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    Clinician's Perceptions and Expectations on a mHealth Platform for Supporting Patient Data Integration and Clinical Service Delivery: A Case Study in Evidence-Based Communication Rehabilitation
    ( 2018-01-03) Wang, Erhhsuan ; Zhou, Leming ; Parmanto, Bambang ; Watzlaf, Valerie ; Abdelhak, Mervat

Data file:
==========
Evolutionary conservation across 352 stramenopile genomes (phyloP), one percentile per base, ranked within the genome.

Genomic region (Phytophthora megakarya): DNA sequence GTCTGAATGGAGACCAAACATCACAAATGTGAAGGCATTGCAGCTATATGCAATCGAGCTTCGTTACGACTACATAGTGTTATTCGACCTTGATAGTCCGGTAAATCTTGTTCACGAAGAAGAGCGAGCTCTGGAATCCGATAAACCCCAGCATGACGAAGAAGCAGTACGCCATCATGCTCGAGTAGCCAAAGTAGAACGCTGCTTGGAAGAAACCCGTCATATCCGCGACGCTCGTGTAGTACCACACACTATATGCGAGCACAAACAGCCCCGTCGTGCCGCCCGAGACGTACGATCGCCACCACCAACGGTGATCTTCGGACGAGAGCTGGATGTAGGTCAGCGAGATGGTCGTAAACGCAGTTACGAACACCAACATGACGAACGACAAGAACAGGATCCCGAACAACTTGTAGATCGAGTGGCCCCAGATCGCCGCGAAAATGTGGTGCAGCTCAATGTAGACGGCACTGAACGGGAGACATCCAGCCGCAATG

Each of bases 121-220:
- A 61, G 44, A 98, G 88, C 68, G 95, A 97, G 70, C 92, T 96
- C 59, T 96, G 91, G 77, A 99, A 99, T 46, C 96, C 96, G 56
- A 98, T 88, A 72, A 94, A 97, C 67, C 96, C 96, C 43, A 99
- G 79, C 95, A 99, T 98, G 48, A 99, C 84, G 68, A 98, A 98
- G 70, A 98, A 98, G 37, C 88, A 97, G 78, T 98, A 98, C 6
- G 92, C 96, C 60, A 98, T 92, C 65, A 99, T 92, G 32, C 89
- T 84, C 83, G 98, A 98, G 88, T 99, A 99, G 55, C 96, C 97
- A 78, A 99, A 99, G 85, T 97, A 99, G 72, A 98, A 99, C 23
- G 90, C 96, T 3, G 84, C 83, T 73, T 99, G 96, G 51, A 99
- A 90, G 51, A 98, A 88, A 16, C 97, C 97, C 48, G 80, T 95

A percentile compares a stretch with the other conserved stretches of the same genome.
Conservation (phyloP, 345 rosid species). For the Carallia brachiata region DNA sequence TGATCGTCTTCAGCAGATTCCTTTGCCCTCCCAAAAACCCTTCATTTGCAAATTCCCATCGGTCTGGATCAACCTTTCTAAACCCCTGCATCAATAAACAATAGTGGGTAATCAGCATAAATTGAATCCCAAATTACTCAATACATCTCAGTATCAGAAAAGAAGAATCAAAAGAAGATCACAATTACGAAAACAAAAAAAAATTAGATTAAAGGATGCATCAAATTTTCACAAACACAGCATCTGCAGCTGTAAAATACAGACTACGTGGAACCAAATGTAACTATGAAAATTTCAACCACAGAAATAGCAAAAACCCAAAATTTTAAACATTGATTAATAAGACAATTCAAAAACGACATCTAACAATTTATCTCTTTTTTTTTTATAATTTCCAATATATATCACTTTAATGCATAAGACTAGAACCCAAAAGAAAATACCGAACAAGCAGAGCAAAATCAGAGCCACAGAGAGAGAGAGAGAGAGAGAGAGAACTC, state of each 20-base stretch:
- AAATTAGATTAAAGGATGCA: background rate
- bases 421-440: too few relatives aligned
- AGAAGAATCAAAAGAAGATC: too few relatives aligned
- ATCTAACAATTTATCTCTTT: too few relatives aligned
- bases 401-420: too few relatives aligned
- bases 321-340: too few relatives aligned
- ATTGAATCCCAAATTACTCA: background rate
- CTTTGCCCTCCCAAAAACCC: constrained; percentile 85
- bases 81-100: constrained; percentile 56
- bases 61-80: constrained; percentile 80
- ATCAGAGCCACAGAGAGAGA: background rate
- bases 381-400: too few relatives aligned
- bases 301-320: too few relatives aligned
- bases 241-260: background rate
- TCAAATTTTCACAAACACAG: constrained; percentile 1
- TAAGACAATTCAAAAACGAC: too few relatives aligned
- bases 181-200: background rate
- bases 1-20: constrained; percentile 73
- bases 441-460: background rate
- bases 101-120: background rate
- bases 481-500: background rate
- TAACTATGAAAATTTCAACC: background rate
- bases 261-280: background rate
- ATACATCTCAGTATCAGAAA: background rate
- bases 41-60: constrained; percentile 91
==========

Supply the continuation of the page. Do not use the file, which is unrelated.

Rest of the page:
Improving the quality of healthcare services while simultaneously reducing the overall cost remains a huge challenge. One recommended approach for achieving this goal is to build high quality data collection and reporting systems to facilitate evidence-based practice (EBP), which emphasizes the importance of using the solid evidence available to make optimal clinical decisions. In this project, we conducted interviews and a survey with clinicians to understand their perceptions and expectations on such data collection and reporting systems. Based on the obtained results, we created an integrated platform using mobile and web technologies for Augmentative and Alternative Communication (AAC) intervention. A usability study was conducted to evaluate the integrated platform and compared the platform to other existing data collection and reporting approaches. The study results indicated that our platform provides a better approach for supporting data collection, integration, and reporting, as well as streamlining the workflow of AAC clinical service delivery.